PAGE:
How two Columbia engineers hijacked mobile commerce in Latin America

In winter 2013, two Columbia engineers walked away from glittering opportunities in New York to start a new venture in Guatemala. After discovering shared interests in their second year, Javier Mata and Frank Pinto kept in touch as Javier later founded a vacation rentals startup and Frank developed software for a Techstars company.

Raised in Guatemala and El Salvador, Javier and Frank experienced the myriad infrastructure problems of emerging markets when returning home to visit family and friends. Finally, the co-founders resolved to leave New York and start a venture to address problems in Latin America. They first moved to Guatemala City, staying with Javier’s parents while Frank searched for an inexpensive apartment.

Frank Pinto and Javier Mata, Ayalo co-founders
Frank Pinto and Javier Mata, Ayalo co-founders

At the time however, online classifieds were nonexistent. Javier explains:

“Frank was trying to find a place to live, but it was super hard to find anything using the Internet. There was very little information about apartments or household items for purchase. We couldn’t determine which products were available, from which stores, and at what prices. This was just absurd.”

After this experience, Javier and Frank decided to build an efficient online marketplace for consumers. At the end of 2013, the co-founders released the first version of Ayalo as a classifieds site for feature phones which allowed consumers to search for products and chat with sellers. However, while traffic increased steadily, the number of transactions rounded to zero. Javier shared these insights:

“We learned that in emerging markets, we needed to solve three issues for mobile buyers: 1) access to financing for large-ticket items, 2) warranties for durable goods, and 3) a sense of trust and confidence.”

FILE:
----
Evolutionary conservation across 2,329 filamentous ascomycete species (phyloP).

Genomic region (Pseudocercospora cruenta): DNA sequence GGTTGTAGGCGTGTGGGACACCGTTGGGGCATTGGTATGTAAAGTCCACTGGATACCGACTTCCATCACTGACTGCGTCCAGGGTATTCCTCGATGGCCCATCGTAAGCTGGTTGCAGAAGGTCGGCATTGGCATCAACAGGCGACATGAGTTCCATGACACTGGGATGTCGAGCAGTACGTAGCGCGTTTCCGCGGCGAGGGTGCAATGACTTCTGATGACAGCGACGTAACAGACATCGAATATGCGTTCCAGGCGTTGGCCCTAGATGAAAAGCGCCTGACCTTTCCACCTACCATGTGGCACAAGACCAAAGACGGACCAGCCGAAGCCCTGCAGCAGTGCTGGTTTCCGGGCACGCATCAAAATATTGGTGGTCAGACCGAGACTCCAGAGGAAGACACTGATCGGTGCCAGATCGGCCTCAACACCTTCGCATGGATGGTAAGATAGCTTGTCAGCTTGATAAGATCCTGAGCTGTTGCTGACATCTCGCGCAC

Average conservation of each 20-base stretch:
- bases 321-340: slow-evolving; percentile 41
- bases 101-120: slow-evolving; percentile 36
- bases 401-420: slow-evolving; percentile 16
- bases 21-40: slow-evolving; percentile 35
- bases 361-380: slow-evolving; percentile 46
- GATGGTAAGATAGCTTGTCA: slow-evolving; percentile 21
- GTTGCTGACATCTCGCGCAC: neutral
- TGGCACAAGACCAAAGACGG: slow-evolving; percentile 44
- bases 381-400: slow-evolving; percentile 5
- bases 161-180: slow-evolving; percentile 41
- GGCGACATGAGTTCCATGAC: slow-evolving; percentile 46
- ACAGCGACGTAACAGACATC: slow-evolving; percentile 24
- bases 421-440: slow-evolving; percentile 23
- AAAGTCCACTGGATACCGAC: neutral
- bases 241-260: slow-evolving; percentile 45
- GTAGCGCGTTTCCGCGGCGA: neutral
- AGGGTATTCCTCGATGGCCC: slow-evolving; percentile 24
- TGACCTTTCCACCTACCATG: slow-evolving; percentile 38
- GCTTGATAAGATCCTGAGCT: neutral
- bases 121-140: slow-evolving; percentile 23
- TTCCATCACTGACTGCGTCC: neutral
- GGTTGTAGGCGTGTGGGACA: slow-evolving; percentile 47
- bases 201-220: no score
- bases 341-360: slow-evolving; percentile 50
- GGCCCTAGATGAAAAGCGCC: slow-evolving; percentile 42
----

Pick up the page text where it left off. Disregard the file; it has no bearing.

To address these issues, Javier and Frank realized they needed products from local stores. The co-founders attempted partnership discussions with Walmart, but the retailer wouldn’t consent to a meeting until the Ayalo team proved they could deliver meaningful traffic. So the co-founders designed an inventive strategy during the holiday season: they initiated a guerrilla marketing campaign to hijack the most-expensive billboard in Guatemala City dressed in Santa Claus costumes and announced via the press they were “striking to help consumers recover Christmas time with loved ones.” Naturally, the solution to help consumers save time was Ayalo.

Ayalo's app enables comparison shopping and real-time chat  with Latin American retailers

Ayalo’s app enables comparison shopping and real-time chat
with Latin American retailers

The next step was to drive transactions. Again the co-founders developed a creative strategy: they organized a contest to solicit mobile users to upload retail products to Ayalo. In return, the contest winner would receive a $250 cash prize. In a single week, mobile users uploaded 2,432 items to Ayalo, which represented an 1100% increase from the previous week. With this online inventory and real-time chat with retailers, Ayalo noted a 400% increase in transactions driven by organic search. This strategy generated $100,000 in revenue for Walmart and a retail partnership with Ayalo.

Three months later, Javier and Frank expanded operations to Mexico and its 45 million smartphone users. Ayalo is now active in two countries and delivering 50% month over month growth with positive unit economics. Next steps include expansion with small and medium-size businesses across verticals and countries in Latin America. As Javier states:

“Ayalo enables real-time chat between mobile consumers and offline stores. Our goal is to help one billion people in emerging markets have a better real-world buying experience.”

Thank you for sharing your story with us, Javier. We look forward to seeing you, Frank and the Ayalo team reach your goal of $1 million in monthly revenues next year!


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